|Dialogue Between Peoples and Cultures in the Euro-Mediterranean Area
Co-Chairs of the Group:
Assia Alaoui Bensalah
Members of the Group:
Malek Chebel, Juan Diez Nicolas, Umberto Eco, Shmuel N. Eisenstadt, George Joffé, Ahmed Kamal Aboulmagd, Bichara Khader, Adnan Wafic Kassar, Pedrag Matvejevic, Rostane Mehdi, Fatima Mernissi, Tariq Ramadan, Faruk Sen, Faouzi Skali, Simone Susskind-Weinberger and Tullia Zevi
It is difficult to consider the Mediterranean as a coherent whole without taking account of the fractures which divide it, the conflicts which are tearing it apart: Palestine?Israel, Lebanon, Cyprus, the western Balkans, Greece?Turkey, Algeria; incidents with their roots in other, more distant wars such as those in Afghanistan or Iraq, and so on. The Mediterranean is made up of a number of sub-units which challenge or refute unifying ideas. Conflict, however, is not inevitable; it is not its predestined fate. It is this that convinced Romano Prodi, the President of the European Commission, to set up a High-Level Advisory Group. The group set its work on the dialogue between peoples and cultures in the broader context of economic globalisation, enlargement of the European Union, the permanent presence on its soil of communities of immigrant origin, and the questions about identity which these changes are throwing up on both shores of the Mediterranean.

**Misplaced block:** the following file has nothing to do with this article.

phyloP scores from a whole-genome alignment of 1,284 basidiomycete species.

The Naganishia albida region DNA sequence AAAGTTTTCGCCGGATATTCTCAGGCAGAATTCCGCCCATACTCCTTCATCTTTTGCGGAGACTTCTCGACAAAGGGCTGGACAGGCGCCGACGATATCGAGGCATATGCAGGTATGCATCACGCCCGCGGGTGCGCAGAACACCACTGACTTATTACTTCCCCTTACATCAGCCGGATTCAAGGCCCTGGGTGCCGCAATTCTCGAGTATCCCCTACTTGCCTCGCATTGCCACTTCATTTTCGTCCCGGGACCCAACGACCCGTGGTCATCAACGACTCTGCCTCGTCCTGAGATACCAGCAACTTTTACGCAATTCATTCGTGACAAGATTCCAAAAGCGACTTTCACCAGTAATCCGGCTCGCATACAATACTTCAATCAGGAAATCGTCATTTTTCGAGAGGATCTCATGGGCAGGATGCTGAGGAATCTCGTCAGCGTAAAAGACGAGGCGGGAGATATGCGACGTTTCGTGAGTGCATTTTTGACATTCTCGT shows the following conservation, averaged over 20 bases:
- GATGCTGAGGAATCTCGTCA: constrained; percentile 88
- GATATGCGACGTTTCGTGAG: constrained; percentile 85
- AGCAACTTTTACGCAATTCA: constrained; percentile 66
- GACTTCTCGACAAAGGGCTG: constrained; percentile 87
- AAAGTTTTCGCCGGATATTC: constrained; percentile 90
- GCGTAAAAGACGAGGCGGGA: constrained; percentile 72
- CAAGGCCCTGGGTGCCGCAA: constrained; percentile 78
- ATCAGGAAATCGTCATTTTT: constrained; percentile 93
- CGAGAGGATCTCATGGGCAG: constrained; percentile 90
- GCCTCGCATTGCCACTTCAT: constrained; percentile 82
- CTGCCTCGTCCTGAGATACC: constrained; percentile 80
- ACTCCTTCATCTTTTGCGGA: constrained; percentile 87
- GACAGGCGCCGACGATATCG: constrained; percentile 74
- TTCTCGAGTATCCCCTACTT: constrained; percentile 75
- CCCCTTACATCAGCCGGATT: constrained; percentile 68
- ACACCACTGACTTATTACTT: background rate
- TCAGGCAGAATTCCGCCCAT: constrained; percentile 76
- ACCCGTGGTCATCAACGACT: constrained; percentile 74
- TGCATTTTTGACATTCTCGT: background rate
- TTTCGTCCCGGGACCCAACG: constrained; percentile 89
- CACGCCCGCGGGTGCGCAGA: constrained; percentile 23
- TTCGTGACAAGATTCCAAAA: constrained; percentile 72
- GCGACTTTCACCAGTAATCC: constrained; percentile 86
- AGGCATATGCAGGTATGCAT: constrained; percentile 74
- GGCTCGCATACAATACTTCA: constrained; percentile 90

Enlargement is causing the European Union to reflect on both its identity and its relationship with the rest of the world, starting with the countries and regions in close proximity. The neighbourhood policy is the creative expression of the vision of making the Union one element in good neighbourly relations – as well as being specifically responsible for providing the neighbourhood with a stable core ? and therefore ensuring that it maintains closer links with its immediate "ring of friends".
The Mediterranean countries which do not belong to the European Union, however, are exposed to many forces which thwart their potential to form a single entity and make the voice of their peoples heard. Their proximity to their northerly neighbour – whose strength is in large part due to its unification – may incline them to an equally creative openness to better, more intense and more egalitarian relations.
On the two shores of the Mediterranean, globalisation is bringing fundamental changes. The pace at which established frameworks and reference points are being displaced as a result of the mixing of peoples and ideas, and flows of goods and services, means that it is not always possible to identify what has remained unchanged in the different "civilisations" where these transformations have taken place. The only way for everyone to creatively construct a common future is to endeavour to steer a path of change together between a resigned fatalism in the face of an essentially economic globalisation on the one hand and a retreat into exclusive identity politics on the other. For this to be possible, two conditions must be present: first a readiness to seek in the dialogue with the Other new reference points for oneself and, second, general agreement on the aim of constructing a "common civilisation" beyond the legitimate diversity of the cultures that have been handed down. Leopold Sedar Senghor encapsulated this when he said that by living the particular to the full we reach the dawn of the universal. A common civilisation naturally looks to the universal, and hence equality, while dialogue thrives on diversity, and hence a taste for difference.